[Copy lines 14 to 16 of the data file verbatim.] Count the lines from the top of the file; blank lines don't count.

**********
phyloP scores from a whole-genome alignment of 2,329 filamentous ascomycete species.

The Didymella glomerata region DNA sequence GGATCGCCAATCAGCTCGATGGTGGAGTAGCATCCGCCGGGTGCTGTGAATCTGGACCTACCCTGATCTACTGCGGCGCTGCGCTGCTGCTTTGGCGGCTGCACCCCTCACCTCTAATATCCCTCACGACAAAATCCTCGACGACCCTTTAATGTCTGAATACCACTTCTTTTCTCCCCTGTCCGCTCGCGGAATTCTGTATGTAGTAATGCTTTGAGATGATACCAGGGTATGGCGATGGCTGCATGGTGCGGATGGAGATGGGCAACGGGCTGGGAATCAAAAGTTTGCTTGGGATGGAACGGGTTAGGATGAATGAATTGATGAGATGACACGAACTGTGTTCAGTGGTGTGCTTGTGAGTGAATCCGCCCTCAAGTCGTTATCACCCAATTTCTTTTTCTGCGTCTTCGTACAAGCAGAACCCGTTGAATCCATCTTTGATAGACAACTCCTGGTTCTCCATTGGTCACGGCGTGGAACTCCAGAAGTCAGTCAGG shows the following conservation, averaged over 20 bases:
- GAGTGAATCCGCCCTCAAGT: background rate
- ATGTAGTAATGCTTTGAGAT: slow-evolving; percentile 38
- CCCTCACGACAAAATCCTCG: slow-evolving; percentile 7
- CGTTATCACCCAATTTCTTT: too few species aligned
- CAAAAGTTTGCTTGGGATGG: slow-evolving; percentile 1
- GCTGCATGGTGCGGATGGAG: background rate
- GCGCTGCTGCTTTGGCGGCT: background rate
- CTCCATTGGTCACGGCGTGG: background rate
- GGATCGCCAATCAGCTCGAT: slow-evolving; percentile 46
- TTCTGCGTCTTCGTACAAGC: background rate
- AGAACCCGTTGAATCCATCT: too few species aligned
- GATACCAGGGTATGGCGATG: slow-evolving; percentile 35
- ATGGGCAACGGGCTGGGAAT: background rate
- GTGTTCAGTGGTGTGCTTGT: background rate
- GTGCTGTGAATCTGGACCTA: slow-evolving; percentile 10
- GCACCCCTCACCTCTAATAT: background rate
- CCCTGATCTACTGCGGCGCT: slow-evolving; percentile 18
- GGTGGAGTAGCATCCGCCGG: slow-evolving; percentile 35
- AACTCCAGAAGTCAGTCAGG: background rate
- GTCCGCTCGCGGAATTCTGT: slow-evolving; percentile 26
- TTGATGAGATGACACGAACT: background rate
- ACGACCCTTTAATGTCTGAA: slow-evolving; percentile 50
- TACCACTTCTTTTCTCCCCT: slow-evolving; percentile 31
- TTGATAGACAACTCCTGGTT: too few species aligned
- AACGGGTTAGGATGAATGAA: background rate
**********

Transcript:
- GATACCAGGGTATGGCGATG: slow-evolving; percentile 35
- ATGGGCAACGGGCTGGGAAT: background rate
- GTGTTCAGTGGTGTGCTTGT: background rate